For the next few blog posts, I thought it would be interesting to cover some of the basic science behind global warming. At one level, it’s a pretty simple concept: The Earth is getting warmer because more greenhouse gases are insulating it. It’s like wearing a winter parka that keeps adding stuffing. But when you think about it a little more, it can get mysterious pretty quickly.
- How come the heat can come in (from the sun), but it gets trapped going out? Does that mean the air is sort of one-way?
- People always say methane is a “powerful” greenhouse gas, a better insulator than carbon dioxide. What makes it so powerful?
- Is water vapor really a greenhouse gas? And if it is, why don’t we hear more about it?
- If we somehow remade the ozone hole, would that help the heat escape? Or is that a dumb question? (For that matter, is ozone a greenhouse gas?)
- Two degrees does not seem like very much. I mean, it could be a rounding error. Can two degrees really make such a big difference?
- What does a “ton” of carbon dioxide mean? A gas-powered car emits around ten “tons” a year. The air can’t hold that much weight, right? So what does it actually mean?
Since a warming planet is our life going forward, and for generations to come, let’s scratch the surface and see if we can answer these questions and more. What are you most interested in? Are there basic questions about how global warming works that are puzzling you? Please share in the comments.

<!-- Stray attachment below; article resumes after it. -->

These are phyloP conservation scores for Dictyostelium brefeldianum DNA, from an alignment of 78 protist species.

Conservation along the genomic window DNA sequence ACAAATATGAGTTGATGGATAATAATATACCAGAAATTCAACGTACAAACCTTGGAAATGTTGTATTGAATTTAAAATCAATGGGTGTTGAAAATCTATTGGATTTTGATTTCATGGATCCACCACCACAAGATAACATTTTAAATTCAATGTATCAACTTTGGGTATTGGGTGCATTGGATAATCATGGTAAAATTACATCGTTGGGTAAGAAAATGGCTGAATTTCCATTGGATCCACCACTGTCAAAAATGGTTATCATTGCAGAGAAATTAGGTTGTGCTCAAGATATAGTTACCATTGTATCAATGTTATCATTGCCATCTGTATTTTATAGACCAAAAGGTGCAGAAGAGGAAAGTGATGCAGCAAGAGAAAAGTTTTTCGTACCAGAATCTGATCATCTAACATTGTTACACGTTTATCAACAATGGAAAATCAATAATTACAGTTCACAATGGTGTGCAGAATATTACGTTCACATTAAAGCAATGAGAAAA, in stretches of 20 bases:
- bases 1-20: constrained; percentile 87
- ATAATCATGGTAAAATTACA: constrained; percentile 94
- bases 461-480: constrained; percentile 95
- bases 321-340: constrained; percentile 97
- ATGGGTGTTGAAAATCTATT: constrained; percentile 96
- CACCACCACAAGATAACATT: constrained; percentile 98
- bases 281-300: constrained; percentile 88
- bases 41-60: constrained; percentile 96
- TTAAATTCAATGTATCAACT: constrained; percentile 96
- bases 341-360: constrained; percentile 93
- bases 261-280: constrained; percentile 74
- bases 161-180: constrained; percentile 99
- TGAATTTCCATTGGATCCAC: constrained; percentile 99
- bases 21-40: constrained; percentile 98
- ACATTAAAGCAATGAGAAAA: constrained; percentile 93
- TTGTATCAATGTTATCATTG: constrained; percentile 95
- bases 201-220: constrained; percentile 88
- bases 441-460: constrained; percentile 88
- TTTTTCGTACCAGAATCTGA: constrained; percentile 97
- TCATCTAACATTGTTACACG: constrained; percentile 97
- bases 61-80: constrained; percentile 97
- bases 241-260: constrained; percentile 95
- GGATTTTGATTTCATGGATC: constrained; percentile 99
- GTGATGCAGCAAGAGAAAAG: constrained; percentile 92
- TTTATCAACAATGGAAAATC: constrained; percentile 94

I thought I’d start by going over what happens when the sun shines on our planet. Since I’m not an atmospheric scientist, I'd like to thank Yoichi Shiga, a climate researcher at the Carnegie Institute for Science, for his helpful comments on an earlier version of this blog post.
So, as you know, the sun shines on our planet... As you also know, at least if you have ever bought sunblock, it doesn’t shine just visible light, it also shines ultraviolet (UV) rays. Those are higher energy than visible light and can damage our cells, so we protect our skin with sunscreen. The sun also emits some lower energy rays, called infrared, which is what feels warm. You can see how much of each the sun is shining on us in this graph (source).
About 40% of the sun’s radiation is visible light, shown between about 400 and 700 nanometers. (1) The shorter and higher-energy ultraviolet rays it emits (10%) are to the left, and the longer, lower-energy infrared (50%) are to the right. (2)
So, that is what’s coming at us. But it doesn’t all get to us. In fact, less than half of the sun’s energy is absorbed by the surface of the Earth.
Outgoing energy from the sun, adapted from NASA’s Energy Budget diagram
You can see in the diagram that, to start with, our clouds and atmosphere are reflecting about a quarter of the sun’s energy. You can probably guess that white clouds reflect visible light. But you may not guess that pollution in the atmosphere, such as sulfate aerosols from burning coal and oil, also reflects a good amount of solar energy. So unfortunately, as we clean up the atmosphere by turning down coal plants, we will also be letting through more of the sun’s radiation. Volcanoes are another source of atmospheric pollution. For example, an enormous eruption in the Philippines in 1991 (Mount Pinatubo) ejected 20 million tons of sulfur dioxide and ash up to 12 miles high in our atmosphere. Observations show us that the decreased solar energy reduced global temperatures by about 0.6 C for about 15 months. (3)
Photo of Mount Pinatubo erupting on June 12, 1991, from USGS